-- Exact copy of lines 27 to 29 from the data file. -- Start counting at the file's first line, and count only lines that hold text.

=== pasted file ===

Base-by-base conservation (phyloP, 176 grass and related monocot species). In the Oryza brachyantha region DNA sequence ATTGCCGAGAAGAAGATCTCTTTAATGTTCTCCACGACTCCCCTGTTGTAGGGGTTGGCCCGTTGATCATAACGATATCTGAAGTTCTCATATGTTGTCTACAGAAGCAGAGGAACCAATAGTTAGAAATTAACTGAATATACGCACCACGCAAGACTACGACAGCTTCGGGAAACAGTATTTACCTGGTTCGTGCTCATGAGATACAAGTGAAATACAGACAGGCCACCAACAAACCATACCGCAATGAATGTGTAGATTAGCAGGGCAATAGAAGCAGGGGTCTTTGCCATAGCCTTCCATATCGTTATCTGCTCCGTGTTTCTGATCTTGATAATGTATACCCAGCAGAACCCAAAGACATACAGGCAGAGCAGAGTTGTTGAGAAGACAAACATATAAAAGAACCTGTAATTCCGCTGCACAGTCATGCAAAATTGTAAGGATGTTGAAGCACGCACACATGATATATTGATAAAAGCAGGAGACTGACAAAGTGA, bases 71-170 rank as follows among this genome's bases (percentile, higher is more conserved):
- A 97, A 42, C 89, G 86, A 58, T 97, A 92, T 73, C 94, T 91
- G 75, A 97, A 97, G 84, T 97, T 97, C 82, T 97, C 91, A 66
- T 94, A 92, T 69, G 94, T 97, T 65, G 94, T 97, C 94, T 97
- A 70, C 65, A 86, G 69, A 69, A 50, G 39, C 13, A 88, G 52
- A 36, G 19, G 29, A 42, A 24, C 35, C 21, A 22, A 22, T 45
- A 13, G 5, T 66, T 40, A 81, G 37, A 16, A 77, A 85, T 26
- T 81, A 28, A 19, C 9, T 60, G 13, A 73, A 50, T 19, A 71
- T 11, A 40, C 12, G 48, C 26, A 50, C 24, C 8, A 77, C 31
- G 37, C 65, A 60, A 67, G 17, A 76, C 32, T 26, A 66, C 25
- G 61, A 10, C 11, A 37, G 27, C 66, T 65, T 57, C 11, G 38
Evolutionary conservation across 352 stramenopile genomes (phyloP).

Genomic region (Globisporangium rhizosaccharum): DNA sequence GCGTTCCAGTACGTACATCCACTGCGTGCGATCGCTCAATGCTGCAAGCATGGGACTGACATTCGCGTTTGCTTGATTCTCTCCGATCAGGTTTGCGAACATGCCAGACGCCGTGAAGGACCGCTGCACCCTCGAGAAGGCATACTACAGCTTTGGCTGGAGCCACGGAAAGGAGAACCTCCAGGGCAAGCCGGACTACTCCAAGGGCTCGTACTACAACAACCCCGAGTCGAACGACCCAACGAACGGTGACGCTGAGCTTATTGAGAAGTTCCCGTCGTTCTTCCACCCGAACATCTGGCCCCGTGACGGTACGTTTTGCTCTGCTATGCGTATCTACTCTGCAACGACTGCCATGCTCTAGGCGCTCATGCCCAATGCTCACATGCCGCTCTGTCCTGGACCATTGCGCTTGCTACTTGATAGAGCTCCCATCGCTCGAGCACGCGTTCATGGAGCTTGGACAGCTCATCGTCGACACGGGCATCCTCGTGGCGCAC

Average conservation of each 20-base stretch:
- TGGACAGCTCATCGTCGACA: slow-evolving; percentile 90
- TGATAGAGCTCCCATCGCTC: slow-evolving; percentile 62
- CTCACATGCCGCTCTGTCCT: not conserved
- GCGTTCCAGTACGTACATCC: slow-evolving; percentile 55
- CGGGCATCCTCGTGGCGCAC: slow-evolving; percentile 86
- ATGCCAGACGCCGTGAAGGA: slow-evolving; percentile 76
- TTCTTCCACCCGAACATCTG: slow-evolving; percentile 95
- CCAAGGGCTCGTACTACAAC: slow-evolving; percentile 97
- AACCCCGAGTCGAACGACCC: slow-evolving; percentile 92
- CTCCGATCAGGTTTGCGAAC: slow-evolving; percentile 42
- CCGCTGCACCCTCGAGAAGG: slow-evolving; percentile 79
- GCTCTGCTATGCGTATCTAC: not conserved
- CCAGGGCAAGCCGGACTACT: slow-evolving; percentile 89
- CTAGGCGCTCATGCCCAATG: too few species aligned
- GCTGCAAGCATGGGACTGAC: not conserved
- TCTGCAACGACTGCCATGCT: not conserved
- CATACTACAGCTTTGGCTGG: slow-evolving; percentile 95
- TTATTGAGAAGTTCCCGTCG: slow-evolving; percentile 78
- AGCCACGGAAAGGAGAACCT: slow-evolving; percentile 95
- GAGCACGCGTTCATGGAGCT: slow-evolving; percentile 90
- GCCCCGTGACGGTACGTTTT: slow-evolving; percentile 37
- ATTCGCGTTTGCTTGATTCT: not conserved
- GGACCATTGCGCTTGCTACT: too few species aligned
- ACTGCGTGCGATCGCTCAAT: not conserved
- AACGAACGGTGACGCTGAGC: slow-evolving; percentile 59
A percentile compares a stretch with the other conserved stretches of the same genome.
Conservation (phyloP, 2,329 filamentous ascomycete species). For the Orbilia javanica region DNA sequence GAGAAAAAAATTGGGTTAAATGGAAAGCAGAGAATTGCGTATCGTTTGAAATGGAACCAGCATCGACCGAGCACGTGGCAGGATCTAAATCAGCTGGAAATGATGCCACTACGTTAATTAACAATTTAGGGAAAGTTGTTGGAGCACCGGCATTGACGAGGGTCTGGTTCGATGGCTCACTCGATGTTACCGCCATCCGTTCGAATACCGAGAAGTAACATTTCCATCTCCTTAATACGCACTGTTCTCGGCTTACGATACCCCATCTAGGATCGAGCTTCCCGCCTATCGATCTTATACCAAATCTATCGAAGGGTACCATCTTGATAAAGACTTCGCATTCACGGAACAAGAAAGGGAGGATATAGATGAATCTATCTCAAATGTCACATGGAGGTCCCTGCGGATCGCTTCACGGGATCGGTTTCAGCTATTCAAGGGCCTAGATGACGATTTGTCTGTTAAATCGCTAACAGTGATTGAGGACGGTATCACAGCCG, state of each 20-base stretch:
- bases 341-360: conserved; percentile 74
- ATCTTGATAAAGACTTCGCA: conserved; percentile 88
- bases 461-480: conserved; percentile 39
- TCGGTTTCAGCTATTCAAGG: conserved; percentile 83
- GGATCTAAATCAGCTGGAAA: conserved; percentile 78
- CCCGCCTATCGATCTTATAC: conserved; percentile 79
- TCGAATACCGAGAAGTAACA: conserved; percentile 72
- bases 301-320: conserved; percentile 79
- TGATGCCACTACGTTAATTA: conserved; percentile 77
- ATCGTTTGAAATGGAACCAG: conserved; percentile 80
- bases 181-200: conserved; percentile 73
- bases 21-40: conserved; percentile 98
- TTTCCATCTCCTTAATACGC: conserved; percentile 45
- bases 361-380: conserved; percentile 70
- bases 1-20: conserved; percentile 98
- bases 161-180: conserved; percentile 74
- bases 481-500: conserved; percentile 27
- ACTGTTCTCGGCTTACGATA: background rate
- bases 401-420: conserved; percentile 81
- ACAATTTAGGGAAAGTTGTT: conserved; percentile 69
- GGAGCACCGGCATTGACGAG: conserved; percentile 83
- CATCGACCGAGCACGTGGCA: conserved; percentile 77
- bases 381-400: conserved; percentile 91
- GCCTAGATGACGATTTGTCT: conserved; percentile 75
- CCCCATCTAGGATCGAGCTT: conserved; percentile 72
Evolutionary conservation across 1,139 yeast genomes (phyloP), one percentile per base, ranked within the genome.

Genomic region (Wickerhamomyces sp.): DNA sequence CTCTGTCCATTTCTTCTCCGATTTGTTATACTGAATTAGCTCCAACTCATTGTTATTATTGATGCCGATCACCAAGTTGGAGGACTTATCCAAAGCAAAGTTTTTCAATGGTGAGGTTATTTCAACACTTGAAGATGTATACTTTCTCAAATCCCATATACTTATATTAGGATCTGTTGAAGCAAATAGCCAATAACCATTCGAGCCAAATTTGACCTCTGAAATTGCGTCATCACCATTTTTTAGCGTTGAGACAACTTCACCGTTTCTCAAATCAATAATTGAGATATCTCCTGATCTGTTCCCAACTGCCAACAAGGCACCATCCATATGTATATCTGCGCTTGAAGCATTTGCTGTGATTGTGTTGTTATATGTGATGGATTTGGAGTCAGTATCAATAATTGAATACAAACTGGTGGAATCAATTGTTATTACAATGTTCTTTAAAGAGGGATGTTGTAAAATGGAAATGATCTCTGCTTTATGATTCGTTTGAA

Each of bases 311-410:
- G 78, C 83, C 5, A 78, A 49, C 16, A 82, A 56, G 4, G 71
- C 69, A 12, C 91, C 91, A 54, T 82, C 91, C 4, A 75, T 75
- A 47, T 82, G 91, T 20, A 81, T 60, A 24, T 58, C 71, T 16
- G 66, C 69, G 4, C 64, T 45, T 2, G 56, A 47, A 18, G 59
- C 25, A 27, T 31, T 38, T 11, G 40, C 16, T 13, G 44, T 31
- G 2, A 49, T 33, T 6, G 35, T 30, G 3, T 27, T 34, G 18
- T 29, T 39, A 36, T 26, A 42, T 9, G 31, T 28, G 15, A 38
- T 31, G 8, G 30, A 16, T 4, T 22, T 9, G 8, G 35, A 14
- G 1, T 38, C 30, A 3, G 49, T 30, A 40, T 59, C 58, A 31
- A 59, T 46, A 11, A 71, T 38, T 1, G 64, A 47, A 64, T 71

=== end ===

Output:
- CCAGGGCAAGCCGGACTACT: slow-evolving; percentile 89
- CTAGGCGCTCATGCCCAATG: too few species aligned
- GCTGCAAGCATGGGACTGAC: not conserved